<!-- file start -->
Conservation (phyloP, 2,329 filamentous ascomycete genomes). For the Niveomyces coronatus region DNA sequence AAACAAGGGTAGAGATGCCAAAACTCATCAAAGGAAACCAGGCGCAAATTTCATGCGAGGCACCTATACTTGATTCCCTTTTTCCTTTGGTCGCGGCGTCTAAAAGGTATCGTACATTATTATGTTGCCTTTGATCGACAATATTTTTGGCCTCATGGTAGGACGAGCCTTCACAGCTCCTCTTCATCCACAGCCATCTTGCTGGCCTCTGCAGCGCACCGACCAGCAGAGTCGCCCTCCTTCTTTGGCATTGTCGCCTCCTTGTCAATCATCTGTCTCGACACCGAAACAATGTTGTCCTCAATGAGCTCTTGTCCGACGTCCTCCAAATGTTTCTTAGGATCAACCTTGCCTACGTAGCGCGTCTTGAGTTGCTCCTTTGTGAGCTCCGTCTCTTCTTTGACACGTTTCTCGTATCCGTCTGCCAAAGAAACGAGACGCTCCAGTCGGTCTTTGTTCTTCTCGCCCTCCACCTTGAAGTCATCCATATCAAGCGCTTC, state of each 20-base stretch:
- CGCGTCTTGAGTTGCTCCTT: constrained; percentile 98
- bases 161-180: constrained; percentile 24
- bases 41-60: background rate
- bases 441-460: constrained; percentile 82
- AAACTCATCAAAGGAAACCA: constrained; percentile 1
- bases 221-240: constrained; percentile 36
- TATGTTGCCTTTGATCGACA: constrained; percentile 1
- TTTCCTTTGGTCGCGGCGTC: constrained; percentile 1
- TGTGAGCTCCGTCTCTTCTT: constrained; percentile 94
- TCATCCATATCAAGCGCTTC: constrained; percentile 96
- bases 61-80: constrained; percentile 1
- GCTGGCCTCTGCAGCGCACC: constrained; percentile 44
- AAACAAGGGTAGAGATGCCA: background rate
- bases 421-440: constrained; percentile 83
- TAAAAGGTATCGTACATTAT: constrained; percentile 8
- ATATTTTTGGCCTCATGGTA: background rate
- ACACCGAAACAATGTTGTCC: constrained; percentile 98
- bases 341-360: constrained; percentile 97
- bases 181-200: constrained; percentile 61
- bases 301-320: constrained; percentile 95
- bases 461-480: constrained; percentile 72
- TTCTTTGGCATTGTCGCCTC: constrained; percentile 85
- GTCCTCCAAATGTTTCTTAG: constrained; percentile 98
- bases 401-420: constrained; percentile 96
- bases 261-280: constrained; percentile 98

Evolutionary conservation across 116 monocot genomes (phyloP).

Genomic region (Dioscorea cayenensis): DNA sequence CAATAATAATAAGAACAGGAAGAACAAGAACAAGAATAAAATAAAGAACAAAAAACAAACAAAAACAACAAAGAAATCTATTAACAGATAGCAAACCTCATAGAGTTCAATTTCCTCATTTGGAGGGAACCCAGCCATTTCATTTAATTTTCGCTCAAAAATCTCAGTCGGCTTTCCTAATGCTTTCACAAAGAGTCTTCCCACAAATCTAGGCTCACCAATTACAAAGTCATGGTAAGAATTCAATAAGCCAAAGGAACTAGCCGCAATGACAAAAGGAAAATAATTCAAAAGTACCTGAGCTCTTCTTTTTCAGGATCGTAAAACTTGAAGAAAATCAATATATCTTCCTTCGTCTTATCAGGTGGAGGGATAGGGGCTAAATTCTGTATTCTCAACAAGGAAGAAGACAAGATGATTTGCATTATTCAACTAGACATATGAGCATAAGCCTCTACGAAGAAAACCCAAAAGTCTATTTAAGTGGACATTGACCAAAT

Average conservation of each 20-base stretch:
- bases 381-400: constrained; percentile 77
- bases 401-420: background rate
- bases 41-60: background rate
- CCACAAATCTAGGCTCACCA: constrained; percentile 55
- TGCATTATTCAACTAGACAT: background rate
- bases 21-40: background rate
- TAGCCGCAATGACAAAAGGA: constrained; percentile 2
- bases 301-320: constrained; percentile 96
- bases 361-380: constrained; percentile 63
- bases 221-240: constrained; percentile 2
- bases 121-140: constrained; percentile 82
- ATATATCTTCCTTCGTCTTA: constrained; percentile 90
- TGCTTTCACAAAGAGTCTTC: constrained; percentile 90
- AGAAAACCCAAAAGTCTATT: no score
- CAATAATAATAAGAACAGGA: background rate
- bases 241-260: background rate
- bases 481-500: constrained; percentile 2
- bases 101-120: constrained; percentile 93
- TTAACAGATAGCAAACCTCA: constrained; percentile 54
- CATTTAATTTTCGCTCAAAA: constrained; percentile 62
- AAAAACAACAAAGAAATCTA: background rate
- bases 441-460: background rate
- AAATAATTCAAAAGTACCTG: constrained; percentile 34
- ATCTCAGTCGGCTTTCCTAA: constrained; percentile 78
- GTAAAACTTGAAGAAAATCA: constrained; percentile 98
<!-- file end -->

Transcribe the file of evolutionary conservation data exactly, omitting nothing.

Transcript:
Conservation (phyloP, 2,329 filamentous ascomycete genomes). For the Niveomyces coronatus region DNA sequence AAACAAGGGTAGAGATGCCAAAACTCATCAAAGGAAACCAGGCGCAAATTTCATGCGAGGCACCTATACTTGATTCCCTTTTTCCTTTGGTCGCGGCGTCTAAAAGGTATCGTACATTATTATGTTGCCTTTGATCGACAATATTTTTGGCCTCATGGTAGGACGAGCCTTCACAGCTCCTCTTCATCCACAGCCATCTTGCTGGCCTCTGCAGCGCACCGACCAGCAGAGTCGCCCTCCTTCTTTGGCATTGTCGCCTCCTTGTCAATCATCTGTCTCGACACCGAAACAATGTTGTCCTCAATGAGCTCTTGTCCGACGTCCTCCAAATGTTTCTTAGGATCAACCTTGCCTACGTAGCGCGTCTTGAGTTGCTCCTTTGTGAGCTCCGTCTCTTCTTTGACACGTTTCTCGTATCCGTCTGCCAAAGAAACGAGACGCTCCAGTCGGTCTTTGTTCTTCTCGCCCTCCACCTTGAAGTCATCCATATCAAGCGCTTC, state of each 20-base stretch:
- CGCGTCTTGAGTTGCTCCTT: constrained; percentile 98
- bases 161-180: constrained; percentile 24
- bases 41-60: background rate
- bases 441-460: constrained; percentile 82
- AAACTCATCAAAGGAAACCA: constrained; percentile 1
- bases 221-240: constrained; percentile 36
- TATGTTGCCTTTGATCGACA: constrained; percentile 1
- TTTCCTTTGGTCGCGGCGTC: constrained; percentile 1
- TGTGAGCTCCGTCTCTTCTT: constrained; percentile 94
- TCATCCATATCAAGCGCTTC: constrained; percentile 96
- bases 61-80: constrained; percentile 1
- GCTGGCCTCTGCAGCGCACC: constrained; percentile 44
- AAACAAGGGTAGAGATGCCA: background rate
- bases 421-440: constrained; percentile 83
- TAAAAGGTATCGTACATTAT: constrained; percentile 8
- ATATTTTTGGCCTCATGGTA: background rate
- ACACCGAAACAATGTTGTCC: constrained; percentile 98
- bases 341-360: constrained; percentile 97
- bases 181-200: constrained; percentile 61
- bases 301-320: constrained; percentile 95
- bases 461-480: constrained; percentile 72
- TTCTTTGGCATTGTCGCCTC: constrained; percentile 85
- GTCCTCCAAATGTTTCTTAG: constrained; percentile 98
- bases 401-420: constrained; percentile 96
- bases 261-280: constrained; percentile 98

Evolutionary conservation across 116 monocot genomes (phyloP).

Genomic region (Dioscorea cayenensis): DNA sequence CAATAATAATAAGAACAGGAAGAACAAGAACAAGAATAAAATAAAGAACAAAAAACAAACAAAAACAACAAAGAAATCTATTAACAGATAGCAAACCTCATAGAGTTCAATTTCCTCATTTGGAGGGAACCCAGCCATTTCATTTAATTTTCGCTCAAAAATCTCAGTCGGCTTTCCTAATGCTTTCACAAAGAGTCTTCCCACAAATCTAGGCTCACCAATTACAAAGTCATGGTAAGAATTCAATAAGCCAAAGGAACTAGCCGCAATGACAAAAGGAAAATAATTCAAAAGTACCTGAGCTCTTCTTTTTCAGGATCGTAAAACTTGAAGAAAATCAATATATCTTCCTTCGTCTTATCAGGTGGAGGGATAGGGGCTAAATTCTGTATTCTCAACAAGGAAGAAGACAAGATGATTTGCATTATTCAACTAGACATATGAGCATAAGCCTCTACGAAGAAAACCCAAAAGTCTATTTAAGTGGACATTGACCAAAT

Average conservation of each 20-base stretch:
- bases 381-400: constrained; percentile 77
- bases 401-420: background rate
- bases 41-60: background rate
- CCACAAATCTAGGCTCACCA: constrained; percentile 55
- TGCATTATTCAACTAGACAT: background rate
- bases 21-40: background rate
- TAGCCGCAATGACAAAAGGA: constrained; percentile 2
- bases 301-320: constrained; percentile 96
- bases 361-380: constrained; percentile 63
- bases 221-240: constrained; percentile 2
- bases 121-140: constrained; percentile 82
- ATATATCTTCCTTCGTCTTA: constrained; percentile 90
- TGCTTTCACAAAGAGTCTTC: constrained; percentile 90
- AGAAAACCCAAAAGTCTATT: no score
- CAATAATAATAAGAACAGGA: background rate
- bases 241-260: background rate
- bases 481-500: constrained; percentile 2
- bases 101-120: constrained; percentile 93
- TTAACAGATAGCAAACCTCA: constrained; percentile 54
- CATTTAATTTTCGCTCAAAA: constrained; percentile 62
- AAAAACAACAAAGAAATCTA: background rate
- bases 441-460: background rate
- AAATAATTCAAAAGTACCTG: constrained; percentile 34
- ATCTCAGTCGGCTTTCCTAA: constrained; percentile 78
- GTAAAACTTGAAGAAAATCA: constrained; percentile 98